The same-origin-policy is one of several models that web browsers use to determine which JavaScript files in a webpage should be executed. This is determined by the domain (the origin).

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14
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2answers
34k views

Why is the Access-Control-Allow-Origin header necessary?

I understand the purpose of the Access-Control-Allow-Credentials header, but can't see what problem the Access-Control-Allow-Origin header solves. More precisely, it's easy to see how, if ...
10
votes
2answers
3k views

Using iframes to sandbox untrusted code

I'm trying to create an extensible platform, where my site will provide a model and some views (both client-side, in the browser) and third party sites may add their own views as well. The goal here ...
5
votes
1answer
558 views

Child iFrame hash verification of parent iFrame content

Consider the following scenario: Alice wishes to browse Victor's website while on the job at Initech. Victor's website is hosted on an alternative domain name system to which Initech's DNS does not ...
2
votes
3answers
482 views

Flash ignores Content-Type header, allowing XSS?

I recently read that the Flash plugin ignores the Content-Type header in certain circumstances. In particular, you can give Flash a URL, and the Flash plugin will happily fetch the content at that ...
36
votes
4answers
10k views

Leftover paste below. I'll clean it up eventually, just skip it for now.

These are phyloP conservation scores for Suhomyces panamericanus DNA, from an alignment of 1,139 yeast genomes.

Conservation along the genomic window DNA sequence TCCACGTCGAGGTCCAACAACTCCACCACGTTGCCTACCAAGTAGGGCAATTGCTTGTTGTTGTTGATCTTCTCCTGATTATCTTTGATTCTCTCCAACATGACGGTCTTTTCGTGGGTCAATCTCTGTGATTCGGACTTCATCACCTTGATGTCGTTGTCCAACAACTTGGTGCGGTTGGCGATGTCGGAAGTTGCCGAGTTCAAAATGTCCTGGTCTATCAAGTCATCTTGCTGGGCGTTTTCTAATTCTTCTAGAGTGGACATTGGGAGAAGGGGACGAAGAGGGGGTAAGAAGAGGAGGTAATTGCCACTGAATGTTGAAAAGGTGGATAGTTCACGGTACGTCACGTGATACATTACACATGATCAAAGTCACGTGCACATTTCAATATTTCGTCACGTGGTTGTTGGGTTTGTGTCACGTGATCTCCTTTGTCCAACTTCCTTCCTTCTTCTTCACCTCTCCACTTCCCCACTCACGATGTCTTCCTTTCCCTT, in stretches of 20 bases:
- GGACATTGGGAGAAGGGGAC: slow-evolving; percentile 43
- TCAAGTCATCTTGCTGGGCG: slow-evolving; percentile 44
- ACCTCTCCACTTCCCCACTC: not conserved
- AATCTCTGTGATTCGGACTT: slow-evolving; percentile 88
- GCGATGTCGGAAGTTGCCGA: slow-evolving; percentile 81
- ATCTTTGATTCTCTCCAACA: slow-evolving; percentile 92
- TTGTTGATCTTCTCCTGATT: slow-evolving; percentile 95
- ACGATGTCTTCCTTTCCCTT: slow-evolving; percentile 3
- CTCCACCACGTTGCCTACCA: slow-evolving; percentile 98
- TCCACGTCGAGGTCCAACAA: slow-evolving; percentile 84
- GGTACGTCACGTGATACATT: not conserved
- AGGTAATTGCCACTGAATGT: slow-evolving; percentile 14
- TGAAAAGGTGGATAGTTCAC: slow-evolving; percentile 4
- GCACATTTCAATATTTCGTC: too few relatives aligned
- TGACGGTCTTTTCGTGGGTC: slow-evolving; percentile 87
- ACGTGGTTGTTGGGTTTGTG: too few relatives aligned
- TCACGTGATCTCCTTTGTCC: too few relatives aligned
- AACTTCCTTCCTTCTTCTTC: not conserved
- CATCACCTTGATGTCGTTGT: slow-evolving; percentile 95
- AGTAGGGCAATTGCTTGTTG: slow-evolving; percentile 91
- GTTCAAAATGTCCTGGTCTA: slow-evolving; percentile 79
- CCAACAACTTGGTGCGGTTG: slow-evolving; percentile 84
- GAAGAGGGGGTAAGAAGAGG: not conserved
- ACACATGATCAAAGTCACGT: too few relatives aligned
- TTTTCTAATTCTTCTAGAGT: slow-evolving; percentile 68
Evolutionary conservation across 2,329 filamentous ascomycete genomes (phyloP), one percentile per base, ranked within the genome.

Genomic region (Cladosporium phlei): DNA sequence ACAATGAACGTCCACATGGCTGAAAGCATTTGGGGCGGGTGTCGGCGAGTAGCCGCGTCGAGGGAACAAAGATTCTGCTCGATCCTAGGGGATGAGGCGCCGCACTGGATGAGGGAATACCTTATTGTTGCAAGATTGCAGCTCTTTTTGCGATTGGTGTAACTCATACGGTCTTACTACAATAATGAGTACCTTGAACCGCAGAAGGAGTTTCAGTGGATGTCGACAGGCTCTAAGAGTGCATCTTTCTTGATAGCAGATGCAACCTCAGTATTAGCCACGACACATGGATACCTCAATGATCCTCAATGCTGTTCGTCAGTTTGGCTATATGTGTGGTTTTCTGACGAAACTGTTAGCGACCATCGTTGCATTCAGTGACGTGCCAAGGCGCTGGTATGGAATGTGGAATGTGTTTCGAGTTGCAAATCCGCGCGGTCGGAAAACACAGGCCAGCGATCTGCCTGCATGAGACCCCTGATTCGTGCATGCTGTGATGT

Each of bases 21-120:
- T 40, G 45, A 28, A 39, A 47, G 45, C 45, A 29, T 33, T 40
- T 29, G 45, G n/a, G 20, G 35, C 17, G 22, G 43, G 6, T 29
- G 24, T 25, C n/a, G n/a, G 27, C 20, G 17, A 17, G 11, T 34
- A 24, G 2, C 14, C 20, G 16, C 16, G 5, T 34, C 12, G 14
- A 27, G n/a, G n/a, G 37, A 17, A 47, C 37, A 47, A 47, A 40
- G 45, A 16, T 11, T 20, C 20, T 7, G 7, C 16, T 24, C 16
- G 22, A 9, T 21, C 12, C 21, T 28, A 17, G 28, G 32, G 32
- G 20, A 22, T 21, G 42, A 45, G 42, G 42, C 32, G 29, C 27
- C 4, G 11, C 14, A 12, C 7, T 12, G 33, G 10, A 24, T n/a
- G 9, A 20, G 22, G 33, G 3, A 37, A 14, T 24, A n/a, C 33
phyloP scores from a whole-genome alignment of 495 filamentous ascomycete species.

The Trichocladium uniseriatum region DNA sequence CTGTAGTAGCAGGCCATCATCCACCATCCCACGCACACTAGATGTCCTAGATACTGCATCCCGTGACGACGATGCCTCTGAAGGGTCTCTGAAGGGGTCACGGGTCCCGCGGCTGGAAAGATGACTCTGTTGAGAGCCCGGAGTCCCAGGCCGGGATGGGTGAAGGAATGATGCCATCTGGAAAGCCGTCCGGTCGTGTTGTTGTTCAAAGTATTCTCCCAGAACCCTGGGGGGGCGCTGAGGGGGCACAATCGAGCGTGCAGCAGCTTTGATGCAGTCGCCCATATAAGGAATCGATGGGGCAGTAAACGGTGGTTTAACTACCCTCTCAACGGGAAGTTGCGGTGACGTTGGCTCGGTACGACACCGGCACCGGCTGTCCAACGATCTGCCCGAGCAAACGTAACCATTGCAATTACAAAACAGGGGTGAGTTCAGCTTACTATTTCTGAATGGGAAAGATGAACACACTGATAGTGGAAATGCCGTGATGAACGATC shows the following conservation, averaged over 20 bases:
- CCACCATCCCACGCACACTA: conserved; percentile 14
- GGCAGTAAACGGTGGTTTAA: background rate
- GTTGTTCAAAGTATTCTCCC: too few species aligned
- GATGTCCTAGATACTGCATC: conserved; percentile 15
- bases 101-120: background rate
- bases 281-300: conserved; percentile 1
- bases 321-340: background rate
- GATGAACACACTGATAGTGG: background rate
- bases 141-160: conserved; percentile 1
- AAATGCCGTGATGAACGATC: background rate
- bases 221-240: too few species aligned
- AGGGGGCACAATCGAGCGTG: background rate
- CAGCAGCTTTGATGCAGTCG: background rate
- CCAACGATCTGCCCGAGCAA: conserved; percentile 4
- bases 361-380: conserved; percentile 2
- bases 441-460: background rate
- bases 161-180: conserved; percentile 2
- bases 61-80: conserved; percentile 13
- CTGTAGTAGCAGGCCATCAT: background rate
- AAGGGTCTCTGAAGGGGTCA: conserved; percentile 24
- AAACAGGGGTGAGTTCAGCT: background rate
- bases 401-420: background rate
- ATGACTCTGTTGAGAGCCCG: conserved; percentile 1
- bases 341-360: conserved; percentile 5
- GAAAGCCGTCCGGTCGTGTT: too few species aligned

Why is the same origin policy so important?

I can't really fully understand what same origin domain means. I know it means that when getting a resource from another domain (say a JS file) it will run from the context of the domain that serves ...
17
votes
4answers
2k views

What is the point of the same-domain rule for xmlhttprequest when script tags/JSONP can cross domains?

I get that I don't want a page loaded from stackoverflow.com to be able to request gmail.com on my behalf and read my email--but this seems to be simply a cookie issue. Since JSONP bypasses ...
9
votes
2answers
525 views

User-specific Subdomains : JavaScript security

If I provide a public-facing website for users on my website at their own subdomain (e.g. bob.myapp.com) under their own control, can I allow them to execute arbitrary JavaScript without putting my ...
4
votes
1answer
627 views

Does returning `Access-Control-Allow-Origin: *` weaken the security of JSON GET responses?

The W3C CORS recommendation states: Certain types of resources should not attempt to specify particular authorized origins, but instead either deny or allow all origins. ... 3. A GET ...
3
votes
1answer
649 views

Access-Control-Allow-Origin wihout AJAX

The post at http://security.stackexchange.com/a/43456/8340 (incorrectly?) states No, as long as the CORS Access-Control-Allow-Origin is at its default restrictive value. This prevents the outer ...
3
votes
1answer
230 views

What servers or clients are immune to related-domain cookie attacks? (*.example.com)

In this question, I want to identify browsers, servers, or implementations that are immune from related domain cookie attacks (e.g. a.example.com vs b.example.com). Lacking any tangible solution, ...